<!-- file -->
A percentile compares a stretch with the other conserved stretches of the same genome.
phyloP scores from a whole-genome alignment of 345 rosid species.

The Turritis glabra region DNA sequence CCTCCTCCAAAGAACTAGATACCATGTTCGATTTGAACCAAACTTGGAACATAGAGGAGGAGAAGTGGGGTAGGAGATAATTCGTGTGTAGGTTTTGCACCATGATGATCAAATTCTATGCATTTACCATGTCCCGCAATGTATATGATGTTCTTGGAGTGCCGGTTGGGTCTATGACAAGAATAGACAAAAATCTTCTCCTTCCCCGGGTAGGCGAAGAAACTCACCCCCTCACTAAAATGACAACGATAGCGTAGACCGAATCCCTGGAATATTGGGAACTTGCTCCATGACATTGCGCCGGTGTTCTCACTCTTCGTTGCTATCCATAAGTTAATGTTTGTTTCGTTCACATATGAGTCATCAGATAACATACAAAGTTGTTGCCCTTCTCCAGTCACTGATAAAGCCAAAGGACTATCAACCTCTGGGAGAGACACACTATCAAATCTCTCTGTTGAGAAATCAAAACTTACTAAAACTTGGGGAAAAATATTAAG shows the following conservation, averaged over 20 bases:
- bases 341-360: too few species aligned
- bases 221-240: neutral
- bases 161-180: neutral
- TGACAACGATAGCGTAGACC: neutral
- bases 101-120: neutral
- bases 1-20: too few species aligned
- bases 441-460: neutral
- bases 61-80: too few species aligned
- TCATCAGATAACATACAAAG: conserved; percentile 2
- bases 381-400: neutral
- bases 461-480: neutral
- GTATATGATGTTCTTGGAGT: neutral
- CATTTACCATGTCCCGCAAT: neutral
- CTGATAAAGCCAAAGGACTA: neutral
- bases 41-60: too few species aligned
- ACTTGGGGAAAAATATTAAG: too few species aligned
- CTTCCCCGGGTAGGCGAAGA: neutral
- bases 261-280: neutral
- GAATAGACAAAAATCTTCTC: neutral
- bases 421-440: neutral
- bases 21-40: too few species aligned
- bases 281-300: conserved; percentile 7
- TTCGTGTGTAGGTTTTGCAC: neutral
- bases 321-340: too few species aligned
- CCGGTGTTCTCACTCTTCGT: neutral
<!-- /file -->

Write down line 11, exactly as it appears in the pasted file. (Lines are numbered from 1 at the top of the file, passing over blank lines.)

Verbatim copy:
- bases 61-80: too few species aligned